Discovering an ADHD diagnosis later in life

Around 1 in 20 Australians are living with attention deficit hyperactivity disorder (ADHD), many of whom only received their diagnosis as adults. We spoke to Judith and Mark about their journeys to adult diagnosis and treatment, and what life looks like now.

Written by Tim McGuire

Like many of us, Judith Bull held onto her school reports long after leaving school. Looking at them now, age 56, she reads out some of the teachers’ comments.

“If Judith could just apply herself, if she could concentrate more, if she could get her homework in on time… She’s got the potential, but she’s not applying herself.” 

Judith flicks through the reports, but they’re all the same.

“Judith must make a greater effort,” she reads out. “Judith could improve her standard with a real effort. Disappointing.”

She sets the reports aside.

“When you hear that about yourself, the message you get is that you have to be a better person,” she says. “A lack of concentration isn’t at the forefront of your mind. You don’t know why you can’t concentrate. You don’t know why you are a certain way.”

The pattern in Judith’s school reports began when she was around eight years old. It took four decades for someone to figure out why.

Understanding ADHD

Attention deficit hyperactivity disorder (ADHD) is a common neurodevelopmental disorder, affecting around 800,000 Australians. ADHD can impair a person’s ability to self-regulate and control thoughts, emotions, words and actions.

There are three types of ADHD: inattentive, hyperactive-impulsive, and combined inattentive and hyperactive-impulsive. A person with inattentive ADHD, for example, may have difficulty focusing their attention at work or in school, while a person with hyperactive-impulsive ADHD may be restless or ‘always on the go’, or act without thinking.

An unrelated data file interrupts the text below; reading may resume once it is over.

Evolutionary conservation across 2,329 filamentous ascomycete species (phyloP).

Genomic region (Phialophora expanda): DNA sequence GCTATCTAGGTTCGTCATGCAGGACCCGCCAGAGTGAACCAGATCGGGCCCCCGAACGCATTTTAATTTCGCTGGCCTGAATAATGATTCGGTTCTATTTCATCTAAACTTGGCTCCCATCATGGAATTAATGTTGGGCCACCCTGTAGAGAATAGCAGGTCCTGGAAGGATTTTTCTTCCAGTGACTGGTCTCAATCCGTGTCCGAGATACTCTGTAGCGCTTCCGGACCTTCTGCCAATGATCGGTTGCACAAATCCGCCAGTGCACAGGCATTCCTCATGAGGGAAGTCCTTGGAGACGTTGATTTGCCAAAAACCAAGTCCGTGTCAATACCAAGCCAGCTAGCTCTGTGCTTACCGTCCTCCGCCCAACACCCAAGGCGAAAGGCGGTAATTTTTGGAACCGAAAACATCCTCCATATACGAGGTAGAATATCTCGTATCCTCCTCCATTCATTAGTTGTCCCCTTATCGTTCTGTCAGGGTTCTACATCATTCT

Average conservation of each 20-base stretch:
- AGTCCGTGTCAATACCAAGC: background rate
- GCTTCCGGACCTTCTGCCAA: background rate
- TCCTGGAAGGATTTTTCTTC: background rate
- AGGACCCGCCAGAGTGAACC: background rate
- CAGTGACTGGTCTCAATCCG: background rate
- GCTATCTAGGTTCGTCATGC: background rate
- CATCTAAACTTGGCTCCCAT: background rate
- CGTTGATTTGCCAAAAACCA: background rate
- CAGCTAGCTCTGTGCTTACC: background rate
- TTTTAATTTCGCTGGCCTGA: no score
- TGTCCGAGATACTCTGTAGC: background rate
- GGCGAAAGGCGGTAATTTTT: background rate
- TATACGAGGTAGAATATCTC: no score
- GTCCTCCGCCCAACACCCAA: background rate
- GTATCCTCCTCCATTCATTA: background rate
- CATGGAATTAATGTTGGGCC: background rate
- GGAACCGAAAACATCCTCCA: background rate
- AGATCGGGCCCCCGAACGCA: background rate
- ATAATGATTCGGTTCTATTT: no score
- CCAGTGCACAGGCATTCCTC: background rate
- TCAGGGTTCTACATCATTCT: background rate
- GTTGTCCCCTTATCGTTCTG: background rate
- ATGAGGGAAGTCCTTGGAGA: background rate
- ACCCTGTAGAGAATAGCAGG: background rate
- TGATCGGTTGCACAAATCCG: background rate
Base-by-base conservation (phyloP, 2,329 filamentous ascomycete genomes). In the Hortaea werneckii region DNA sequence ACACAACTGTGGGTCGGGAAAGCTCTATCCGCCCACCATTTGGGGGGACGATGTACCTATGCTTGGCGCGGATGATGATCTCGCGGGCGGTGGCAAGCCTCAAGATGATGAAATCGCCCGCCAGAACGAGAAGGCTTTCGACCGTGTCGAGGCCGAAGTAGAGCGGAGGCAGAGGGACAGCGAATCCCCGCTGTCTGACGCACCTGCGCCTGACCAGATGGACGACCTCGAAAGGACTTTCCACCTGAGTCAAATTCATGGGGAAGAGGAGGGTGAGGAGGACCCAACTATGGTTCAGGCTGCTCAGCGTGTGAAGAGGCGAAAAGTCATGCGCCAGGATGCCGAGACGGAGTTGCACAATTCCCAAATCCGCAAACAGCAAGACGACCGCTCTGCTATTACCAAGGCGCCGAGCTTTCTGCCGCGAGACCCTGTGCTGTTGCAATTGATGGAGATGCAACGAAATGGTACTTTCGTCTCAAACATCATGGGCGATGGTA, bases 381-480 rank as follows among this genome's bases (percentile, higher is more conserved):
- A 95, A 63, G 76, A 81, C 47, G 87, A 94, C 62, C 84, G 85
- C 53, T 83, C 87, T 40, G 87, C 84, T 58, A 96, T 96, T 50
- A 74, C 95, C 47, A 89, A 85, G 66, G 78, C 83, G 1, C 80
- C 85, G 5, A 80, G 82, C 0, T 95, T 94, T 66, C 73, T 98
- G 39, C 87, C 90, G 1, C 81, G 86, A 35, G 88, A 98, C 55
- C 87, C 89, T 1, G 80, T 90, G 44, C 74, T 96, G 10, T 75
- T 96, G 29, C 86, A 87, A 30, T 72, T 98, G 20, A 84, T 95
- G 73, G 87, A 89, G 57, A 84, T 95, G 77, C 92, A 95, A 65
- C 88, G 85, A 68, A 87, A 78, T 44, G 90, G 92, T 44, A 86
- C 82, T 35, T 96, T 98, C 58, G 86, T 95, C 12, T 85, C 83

Not every person with ADHD displays all the symptoms, nor does every person with ADHD experience the symptoms of ADHD to the same level of severity. Symptoms of ADHD can be similar to symptoms of anxiety, depression or other mental illness, so it’s important to seek professional health advice for a proper diagnosis.

Undiagnosed and untreated, ADHD can have lifelong impacts on individuals and their quality of life. People living with untreated ADHD may find it challenging to maintain relationships or employment, which can lead to low self-esteem and mental ill health. However, early diagnosis and proper treatment can greatly improve individual outcomes and overall quality of life.

ADHD is most commonly diagnosed in childhood but it is increasingly being diagnosed in adults.

Symptoms of ADHD

A person with ADHD may:

  • experience mood swings
  • make seemingly careless mistakes at school or work
  • find it hard to sustain attention
  • not seem to listen when spoken to directly
  • have difficulty following instructions or completing tasks
  • avoid sustained mental effort at work or in school
  • be easily distracted by other stimuli
  • be forgetful in daily activities
  • lose or misplace things
  • find it hard to remain seated
  • feel or act impatient
  • talk excessively
  • speak without thinking
  • experience sleep difficulties.

Adult ADHD